How Do I Start Receiving Child Support?

Any parent can confirm that raising a child is expensive, and single parents often rely on financial support from the other parent to make ends meet. If a mother wants to receive child support from a child's father, she must first confirm that paternity is established. Paternity may be established through a Voluntary Acknowledgement of Paternity, an administrative order, or adjudication from the court.

The next step is to file a petition for child support with the Illinois Department of Healthcare and Family Services (HFS). Once the petition is filed, HFS will send notice to the other parent and set up a hearing.


IL divorce lawyerPeople usually envision their wedding day as being a moment full of hope and joy. And while for many couples it is exactly that, the days and months following the wedding may be equally full of surprises and disappointments. It can be hard to know someone without living with them, and even then, people can be surprisingly good at covering up important information when it suits their purposes. In times like these, it can be useful to know when it may be possible to declare your marriage invalid. Also known as getting a marriage annulled, a declaration of invalidity of marriage can end your relationship without going through the hassle of a divorce.

When Can Someone Get an Annulment?

Not everyone who gets married and quickly regrets it can get an annulment. Unlike a divorce, in which someone does not need to declare grounds at all, there are only four grounds for annulment in Illinois. These are:

  • Illegality - A marriage is illegal if one spouse was already married or if the spouses are too closely related. Siblings and first cousins cannot get married in Illinois unless the first cousins are over 50 years old or are infertile. Although most annulment grounds have time limits, a couple who discovers they are too closely related can annul their marriage at any time.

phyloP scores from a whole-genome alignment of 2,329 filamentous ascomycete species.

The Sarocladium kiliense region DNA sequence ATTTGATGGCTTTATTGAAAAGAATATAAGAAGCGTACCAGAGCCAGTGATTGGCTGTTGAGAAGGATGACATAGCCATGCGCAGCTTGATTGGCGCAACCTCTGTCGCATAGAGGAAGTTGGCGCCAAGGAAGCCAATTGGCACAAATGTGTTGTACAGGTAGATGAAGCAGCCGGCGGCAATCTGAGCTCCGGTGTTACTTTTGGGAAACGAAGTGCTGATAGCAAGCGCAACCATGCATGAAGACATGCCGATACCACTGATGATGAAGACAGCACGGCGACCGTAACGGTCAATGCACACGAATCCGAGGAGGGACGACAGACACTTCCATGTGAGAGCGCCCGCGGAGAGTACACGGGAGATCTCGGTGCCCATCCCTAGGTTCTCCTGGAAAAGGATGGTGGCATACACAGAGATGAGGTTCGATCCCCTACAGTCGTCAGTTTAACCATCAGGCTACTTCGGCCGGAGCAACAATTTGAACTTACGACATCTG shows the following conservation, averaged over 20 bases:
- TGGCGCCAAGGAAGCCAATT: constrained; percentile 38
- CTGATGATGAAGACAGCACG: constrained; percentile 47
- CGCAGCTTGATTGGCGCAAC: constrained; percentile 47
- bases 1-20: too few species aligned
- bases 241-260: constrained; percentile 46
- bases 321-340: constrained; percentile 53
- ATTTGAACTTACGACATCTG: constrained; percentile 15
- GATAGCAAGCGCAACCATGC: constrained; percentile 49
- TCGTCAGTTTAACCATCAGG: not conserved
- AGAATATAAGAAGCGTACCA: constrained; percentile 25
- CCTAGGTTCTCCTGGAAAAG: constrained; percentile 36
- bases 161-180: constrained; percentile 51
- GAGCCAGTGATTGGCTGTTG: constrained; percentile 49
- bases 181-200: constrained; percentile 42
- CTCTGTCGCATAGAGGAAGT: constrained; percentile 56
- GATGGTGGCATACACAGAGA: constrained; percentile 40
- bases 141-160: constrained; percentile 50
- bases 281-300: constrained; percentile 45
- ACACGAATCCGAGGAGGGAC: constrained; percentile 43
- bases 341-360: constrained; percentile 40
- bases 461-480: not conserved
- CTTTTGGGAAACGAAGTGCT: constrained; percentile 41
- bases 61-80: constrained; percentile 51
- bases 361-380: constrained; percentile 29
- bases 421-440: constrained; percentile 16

• Age - If one spouse was under age 18 and did not have parental consent, the marriage may be declared invalid. Even with parental consent, someone cannot get married in Illinois before age 16. An annulment must take place before the age of legal adulthood or parental consent.
  • Consent - If a spouse was incapable of consenting because of mental illness or drug or alcohol use, a marriage can be annulled. This occasionally happens when a drunk couple decides to wed in a spur-of-the-moment ceremony, but it can also happen when a partner was having a psychological breakdown or was unmedicated and did not understand the full implications of getting married. An annulment for lack of capacity to consent must take place within 90 days.
  • Lack of consummation - If a couple gets married and discovers that one spouse is not capable of consummating the marriage through sexual intimacy, as long as the other spouse did not about the physical incapacity, the marriage can be annulled. An annulment for lack of physical capacity must take place within a year.

Call a Wheaton, IL Annulment Attorney

At Stock, Carlson & Asso. LLC, we know that sometimes the unexpected happens. That is why our DuPage County annulment attorneys are committed to helping you explore the available options to end your marriage as soon as possible. Schedule your comprehensive consultation by calling us today at 630-665-2500. We are available for consultations over the phone, in person, or by teleconference.